Winter wind is mysterious…You can’t see it but it can cause two types of damage. One is obvious. The force of the wind breaks branches, tears leaves and knocks down trees. The second is more insidious, it can kill plants and trees by drying the roots! Wondering how?
Plants have a circulation system. The roots take up water and nutrients. To explain it in simple terms, the nutrients and water moves through the plant via the xylem and phloem. As part of the normal system, evaporation occurs from the leaf surfaces. This is “transpiration.” However, winds blowing across the leaves increase the transpiration rate. This increases the plant’s need to take up more water via the roots and move it through the plant to avoid wilting and drying. However, at the same time, the wind also evaporates moisture from the soil, further reducing the available moisture from the soil. Then, as temperatures fall, available moisture again decreases. If no water is available and if the roots dry completely, they will not be able to take up moisture when it finally becomes available. This death happens slowly. Sometimes it’s not apparent until spring.
What to do about these situations?
Deflecting the Wind
Solitary plants are most susceptible to wind force damage because of their exposure. To protect an at-risk specimen or a group of plants, consider building a temporary protective windbreak:
- Use jute or twine and gently bundle the branches of the specimen together.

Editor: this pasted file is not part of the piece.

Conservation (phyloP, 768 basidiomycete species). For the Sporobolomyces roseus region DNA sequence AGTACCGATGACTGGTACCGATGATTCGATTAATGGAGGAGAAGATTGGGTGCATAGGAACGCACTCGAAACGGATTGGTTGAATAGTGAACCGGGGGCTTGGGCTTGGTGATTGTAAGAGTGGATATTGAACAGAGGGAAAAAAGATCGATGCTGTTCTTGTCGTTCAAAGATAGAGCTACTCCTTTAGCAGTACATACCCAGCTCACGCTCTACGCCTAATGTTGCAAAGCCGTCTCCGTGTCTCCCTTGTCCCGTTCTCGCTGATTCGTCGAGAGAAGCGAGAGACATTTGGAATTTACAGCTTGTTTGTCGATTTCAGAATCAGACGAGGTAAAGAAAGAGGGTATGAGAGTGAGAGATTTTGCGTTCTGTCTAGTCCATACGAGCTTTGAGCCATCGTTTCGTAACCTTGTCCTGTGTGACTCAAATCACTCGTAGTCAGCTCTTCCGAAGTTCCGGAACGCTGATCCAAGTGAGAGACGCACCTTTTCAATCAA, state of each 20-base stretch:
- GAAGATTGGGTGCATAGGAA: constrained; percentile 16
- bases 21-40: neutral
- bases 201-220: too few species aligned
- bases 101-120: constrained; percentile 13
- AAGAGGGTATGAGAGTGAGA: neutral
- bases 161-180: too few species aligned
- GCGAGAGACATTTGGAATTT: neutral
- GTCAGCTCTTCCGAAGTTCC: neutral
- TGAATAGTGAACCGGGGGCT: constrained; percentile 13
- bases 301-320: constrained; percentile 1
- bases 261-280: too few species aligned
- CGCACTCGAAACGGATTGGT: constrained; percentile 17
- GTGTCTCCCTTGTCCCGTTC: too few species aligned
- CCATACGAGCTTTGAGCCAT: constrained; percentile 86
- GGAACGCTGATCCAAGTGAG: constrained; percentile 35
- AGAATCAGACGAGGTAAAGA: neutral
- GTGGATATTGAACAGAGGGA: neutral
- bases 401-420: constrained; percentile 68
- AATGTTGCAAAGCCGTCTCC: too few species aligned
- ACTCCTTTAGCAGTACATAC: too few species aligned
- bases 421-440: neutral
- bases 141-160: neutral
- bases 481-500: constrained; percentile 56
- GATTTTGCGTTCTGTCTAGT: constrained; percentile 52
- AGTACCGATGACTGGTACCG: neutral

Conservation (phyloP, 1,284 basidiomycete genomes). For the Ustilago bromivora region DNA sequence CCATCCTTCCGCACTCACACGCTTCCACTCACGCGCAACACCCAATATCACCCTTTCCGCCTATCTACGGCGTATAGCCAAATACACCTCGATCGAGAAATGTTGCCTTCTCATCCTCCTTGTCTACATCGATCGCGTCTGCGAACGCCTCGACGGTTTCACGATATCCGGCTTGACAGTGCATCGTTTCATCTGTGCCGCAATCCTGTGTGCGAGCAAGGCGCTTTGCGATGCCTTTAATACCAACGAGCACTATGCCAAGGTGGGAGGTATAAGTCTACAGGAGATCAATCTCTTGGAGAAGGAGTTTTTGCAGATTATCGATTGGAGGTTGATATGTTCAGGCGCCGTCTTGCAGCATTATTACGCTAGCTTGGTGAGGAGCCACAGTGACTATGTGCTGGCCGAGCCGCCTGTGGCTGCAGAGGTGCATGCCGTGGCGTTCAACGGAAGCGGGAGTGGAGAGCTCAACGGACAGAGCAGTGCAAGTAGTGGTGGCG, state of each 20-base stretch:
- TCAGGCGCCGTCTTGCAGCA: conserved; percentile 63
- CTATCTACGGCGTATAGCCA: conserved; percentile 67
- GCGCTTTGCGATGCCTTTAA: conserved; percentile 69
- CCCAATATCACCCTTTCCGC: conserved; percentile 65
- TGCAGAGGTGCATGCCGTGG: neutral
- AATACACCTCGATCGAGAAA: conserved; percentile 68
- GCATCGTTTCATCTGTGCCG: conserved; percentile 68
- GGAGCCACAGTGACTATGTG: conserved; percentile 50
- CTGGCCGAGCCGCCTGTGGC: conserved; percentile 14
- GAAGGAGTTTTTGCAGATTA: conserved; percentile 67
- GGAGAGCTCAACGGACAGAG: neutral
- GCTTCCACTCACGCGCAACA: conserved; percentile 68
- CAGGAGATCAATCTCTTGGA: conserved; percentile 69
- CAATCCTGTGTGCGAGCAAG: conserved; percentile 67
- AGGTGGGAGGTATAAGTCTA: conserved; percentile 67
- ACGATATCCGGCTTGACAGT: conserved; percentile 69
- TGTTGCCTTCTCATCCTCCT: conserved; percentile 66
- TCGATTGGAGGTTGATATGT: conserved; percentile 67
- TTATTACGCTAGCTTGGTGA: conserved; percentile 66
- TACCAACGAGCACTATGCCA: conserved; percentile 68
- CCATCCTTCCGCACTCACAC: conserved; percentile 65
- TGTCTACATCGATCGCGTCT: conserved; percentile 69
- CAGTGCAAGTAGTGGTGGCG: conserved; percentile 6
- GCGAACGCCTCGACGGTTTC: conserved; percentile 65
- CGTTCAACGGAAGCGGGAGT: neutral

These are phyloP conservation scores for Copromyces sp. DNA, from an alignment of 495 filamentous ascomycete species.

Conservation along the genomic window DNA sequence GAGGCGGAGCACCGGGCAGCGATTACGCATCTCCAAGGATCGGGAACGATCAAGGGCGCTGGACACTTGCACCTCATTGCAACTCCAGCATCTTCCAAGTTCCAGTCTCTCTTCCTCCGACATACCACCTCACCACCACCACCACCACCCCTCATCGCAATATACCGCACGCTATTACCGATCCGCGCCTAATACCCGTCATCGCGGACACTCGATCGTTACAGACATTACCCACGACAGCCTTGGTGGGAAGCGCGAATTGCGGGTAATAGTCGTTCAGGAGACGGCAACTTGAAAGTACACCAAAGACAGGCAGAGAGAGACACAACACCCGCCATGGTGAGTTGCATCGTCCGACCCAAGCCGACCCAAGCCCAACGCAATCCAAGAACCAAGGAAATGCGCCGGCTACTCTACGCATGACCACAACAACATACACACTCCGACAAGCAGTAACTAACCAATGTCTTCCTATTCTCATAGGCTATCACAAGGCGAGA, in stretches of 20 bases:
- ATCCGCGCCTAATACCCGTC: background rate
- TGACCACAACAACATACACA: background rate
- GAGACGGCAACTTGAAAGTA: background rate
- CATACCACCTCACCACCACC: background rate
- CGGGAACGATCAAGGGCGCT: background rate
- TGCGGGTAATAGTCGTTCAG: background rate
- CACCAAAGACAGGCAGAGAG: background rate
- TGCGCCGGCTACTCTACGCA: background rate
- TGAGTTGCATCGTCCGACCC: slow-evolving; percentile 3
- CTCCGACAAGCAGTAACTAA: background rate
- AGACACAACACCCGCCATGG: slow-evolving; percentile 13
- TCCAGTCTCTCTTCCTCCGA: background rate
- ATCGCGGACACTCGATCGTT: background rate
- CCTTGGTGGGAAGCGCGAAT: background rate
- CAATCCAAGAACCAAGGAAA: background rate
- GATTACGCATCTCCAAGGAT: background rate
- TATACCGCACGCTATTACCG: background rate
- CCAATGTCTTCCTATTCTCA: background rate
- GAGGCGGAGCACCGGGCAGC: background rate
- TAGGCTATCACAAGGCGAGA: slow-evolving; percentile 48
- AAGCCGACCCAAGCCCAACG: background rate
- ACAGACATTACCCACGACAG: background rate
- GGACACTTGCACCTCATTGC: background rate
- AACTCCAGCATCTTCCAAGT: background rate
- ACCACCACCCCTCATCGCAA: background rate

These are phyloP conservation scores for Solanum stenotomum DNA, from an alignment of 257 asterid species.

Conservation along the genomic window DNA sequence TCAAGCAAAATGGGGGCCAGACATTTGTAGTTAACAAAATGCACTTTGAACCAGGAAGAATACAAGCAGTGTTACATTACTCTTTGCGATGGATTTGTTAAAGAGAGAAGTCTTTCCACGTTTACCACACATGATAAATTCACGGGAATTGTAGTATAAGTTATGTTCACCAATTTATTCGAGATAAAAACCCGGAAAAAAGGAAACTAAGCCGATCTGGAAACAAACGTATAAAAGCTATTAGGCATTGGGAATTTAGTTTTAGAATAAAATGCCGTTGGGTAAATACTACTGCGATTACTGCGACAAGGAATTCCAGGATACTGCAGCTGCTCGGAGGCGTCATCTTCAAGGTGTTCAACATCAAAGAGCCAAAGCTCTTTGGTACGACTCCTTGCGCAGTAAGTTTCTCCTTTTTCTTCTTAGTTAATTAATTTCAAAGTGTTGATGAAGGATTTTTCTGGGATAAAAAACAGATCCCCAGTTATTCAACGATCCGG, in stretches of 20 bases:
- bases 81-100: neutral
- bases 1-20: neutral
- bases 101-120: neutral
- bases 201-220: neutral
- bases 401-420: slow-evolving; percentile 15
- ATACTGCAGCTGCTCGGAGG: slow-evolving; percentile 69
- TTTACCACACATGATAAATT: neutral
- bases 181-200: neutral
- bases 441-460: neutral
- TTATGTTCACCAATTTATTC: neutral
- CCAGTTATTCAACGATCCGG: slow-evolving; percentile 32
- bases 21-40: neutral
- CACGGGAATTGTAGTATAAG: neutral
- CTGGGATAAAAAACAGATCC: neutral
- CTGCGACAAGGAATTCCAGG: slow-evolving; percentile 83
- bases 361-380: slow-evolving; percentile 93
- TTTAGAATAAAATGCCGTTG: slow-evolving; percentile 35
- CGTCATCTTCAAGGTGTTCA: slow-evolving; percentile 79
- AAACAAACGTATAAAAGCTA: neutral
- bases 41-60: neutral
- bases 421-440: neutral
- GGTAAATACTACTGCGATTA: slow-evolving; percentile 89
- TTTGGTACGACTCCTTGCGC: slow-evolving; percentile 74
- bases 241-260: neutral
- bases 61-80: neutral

- Drive four stakes into the ground around the shrub.
- Wrap burlap or sunshade cloth around the stakes to enclose the bundled plant.
Landscape planning can protect other plants. The way some houses sit on lots creates wind tunnels. In these situations, plant windbreaker plants or build a structure to deflect the wind. Windscreen plantings include hedge plants such as privets and deep rooted trees such as pines. Wind-deflecting structures include screen panels, fencing and lattice.
Preventing Moisture Loss
Several gardening practices reduce moisture loss during the winter.
The first is to use mulch to cover the soil. Mulching under plants retains soil moisture, evens soil temperature fluctuations and provides insulation to reduce the evaporative effects of the wind on the soil.
The second is a planned autumn watering and weeding system. Begin reducing the amount of water to deciduous trees as the leaves begin falling. This assists the tree’s transition to dormancy. After all the leaves have fallen, deeply water all plants to provide the maximum amount of water to the roots. Remove all weeds to reduce competition for soil moisture.
The third consideration is to not prune anything after early fall except broken or weak branches. Pruning prior to dormancy can cause a plant to produce new growth. This increases leaf surface and possible moisture loss.
There are also products to reduce transpiration such as Wilt Stop. It’s a natural nontoxic product, made from pine resin, and coats the leaves to reduce the transpiration process. Some also use this product on Christmas trees to prevent wilt inside the house and during transplanting to reduce transplant shock.
Mulch and water your garden in the fall. Later, listening to weather reports and being prepared to take action can save your prized plants. A few minutes now can save you many future dollars in replacement costs. If you need assistance, your garden center can answer questions and make product suggestions.